Active learning, as the name implies, is any type of learning that involves direct interaction with the content or materials. Active learning has seen increasing popularity over the past few decades, beginning in 1984 with a report from the National Institute of Education which identified student involvement in learning as a condition of success in education. The report promoted active learning as a way to encourage more student involvement and called on faculty to “make greater use of active modes of teaching and require that students take greater responsibility for their learning” (p. 38). Likewise, in 1987, Chickering and Gamson listed active learning as one of the seven principles to improve undergraduate education. In recent decades, proponents have recommended the integration of active learning techniques in virtually any learning environment and with all age groups, from preschool through higher education, as well as continuing education and professional development. This chapter begins with an overview of active learning, including arguments for implementing it throughout learning experiences, as well as some of the concerns or challenges to integrating the techniques into the classroom. The chapter concludes with examples of some common active learning approaches and techniques.
What Is Active Learning?
Active learning involves direct engagement with course material, such as discussion, debate, role playing, and hands-on practice. In contrast, passive learning does not directly involve the student; examples of passive learning include lecture or demonstration, where students listen and watch but do not actively participate. Bonwell and Eison (1991, p. iii) define active learning as “instructional activities involving students in doing things and thinking about what they are doing.” In other words, active learning includes direct interaction with content but also has a metacognitive element that promotes reflection on learning. While we can use active learning approaches with individual learners, many of the techniques emphasize group work and collaboration. In addition to classroom activities, active learning can take place outside the classroom through experiences like internships, service-learning opportunities, and assignments that involve interaction and reflection. However, this chapter will focus on instructor-designed active learning that takes place in venues such as classrooms, workshops, and webinars, as these are the experiences with which information professionals will most likely be involved.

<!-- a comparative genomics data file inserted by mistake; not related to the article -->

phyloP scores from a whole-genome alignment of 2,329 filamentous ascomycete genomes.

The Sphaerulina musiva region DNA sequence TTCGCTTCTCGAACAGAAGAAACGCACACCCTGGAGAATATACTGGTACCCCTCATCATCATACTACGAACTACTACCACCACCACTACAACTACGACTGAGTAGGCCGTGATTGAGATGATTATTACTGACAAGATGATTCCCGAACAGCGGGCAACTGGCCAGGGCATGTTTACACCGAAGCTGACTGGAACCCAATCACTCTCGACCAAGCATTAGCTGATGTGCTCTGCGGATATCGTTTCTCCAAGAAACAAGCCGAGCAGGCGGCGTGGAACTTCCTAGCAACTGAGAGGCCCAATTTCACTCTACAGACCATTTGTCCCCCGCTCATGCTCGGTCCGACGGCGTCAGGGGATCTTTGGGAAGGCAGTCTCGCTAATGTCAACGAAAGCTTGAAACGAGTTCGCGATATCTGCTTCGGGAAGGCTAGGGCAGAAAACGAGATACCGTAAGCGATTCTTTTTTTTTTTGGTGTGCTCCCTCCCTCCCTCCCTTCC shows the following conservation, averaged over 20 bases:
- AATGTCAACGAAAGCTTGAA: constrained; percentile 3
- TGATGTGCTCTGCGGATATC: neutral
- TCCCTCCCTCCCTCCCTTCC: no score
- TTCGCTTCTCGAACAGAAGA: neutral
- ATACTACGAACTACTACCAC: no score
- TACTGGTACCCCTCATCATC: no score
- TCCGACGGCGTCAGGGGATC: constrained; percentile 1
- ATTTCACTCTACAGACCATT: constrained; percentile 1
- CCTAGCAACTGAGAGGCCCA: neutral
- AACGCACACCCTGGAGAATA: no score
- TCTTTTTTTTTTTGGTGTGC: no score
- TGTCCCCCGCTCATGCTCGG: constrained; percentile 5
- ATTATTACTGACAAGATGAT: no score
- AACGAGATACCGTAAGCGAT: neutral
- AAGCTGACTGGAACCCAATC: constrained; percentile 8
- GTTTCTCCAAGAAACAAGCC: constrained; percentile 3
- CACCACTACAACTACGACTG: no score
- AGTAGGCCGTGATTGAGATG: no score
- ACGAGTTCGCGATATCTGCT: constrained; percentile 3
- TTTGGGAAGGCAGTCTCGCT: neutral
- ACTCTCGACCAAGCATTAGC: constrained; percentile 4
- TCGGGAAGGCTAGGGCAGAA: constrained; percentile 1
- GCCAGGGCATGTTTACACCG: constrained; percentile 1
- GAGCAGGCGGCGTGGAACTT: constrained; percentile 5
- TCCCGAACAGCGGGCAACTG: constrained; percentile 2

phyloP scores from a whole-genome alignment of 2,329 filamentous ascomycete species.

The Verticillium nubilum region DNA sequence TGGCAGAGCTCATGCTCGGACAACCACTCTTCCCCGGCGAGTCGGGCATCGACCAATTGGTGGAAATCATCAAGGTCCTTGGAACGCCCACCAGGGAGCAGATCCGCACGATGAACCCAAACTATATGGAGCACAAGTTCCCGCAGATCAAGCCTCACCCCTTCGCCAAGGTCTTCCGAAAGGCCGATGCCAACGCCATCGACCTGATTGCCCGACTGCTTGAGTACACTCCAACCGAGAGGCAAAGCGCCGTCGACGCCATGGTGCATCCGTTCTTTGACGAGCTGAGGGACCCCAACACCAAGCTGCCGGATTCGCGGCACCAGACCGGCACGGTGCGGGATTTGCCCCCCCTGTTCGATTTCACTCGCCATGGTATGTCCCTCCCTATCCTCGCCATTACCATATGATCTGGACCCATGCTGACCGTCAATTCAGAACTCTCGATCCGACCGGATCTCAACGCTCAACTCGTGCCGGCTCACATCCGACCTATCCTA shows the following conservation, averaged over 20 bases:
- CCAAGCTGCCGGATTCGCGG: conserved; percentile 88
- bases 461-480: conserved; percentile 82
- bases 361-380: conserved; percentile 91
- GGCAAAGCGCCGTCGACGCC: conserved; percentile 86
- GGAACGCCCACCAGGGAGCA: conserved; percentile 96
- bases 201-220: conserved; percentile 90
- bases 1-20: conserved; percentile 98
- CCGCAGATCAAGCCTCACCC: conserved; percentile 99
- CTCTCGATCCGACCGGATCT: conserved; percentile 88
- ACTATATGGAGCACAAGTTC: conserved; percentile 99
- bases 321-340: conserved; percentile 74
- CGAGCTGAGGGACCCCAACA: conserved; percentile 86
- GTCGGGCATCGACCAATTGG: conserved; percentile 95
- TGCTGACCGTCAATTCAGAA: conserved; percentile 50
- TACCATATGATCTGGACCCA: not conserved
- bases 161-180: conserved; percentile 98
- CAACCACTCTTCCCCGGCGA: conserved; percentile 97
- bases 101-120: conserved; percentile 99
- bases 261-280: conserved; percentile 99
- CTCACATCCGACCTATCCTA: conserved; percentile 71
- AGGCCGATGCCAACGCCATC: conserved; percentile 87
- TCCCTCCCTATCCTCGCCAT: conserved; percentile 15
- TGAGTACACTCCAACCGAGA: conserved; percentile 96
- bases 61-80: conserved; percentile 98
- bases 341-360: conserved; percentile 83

Active learning has its roots in several of the theories described in Chapter 3. Humanists reject the notion that learners are blank slates that passively receive information transmitted from teachers. Constructivists believe that learners construct knowledge, which presupposes active engagement with information in order to create new meanings and understandings, while social constructivists emphasize the importance of interactions with other people in constructing knowledge. According to cognitive scientists, learners actively engage with material as they retrieve information from long-term memory and make connections between new information and existing knowledge.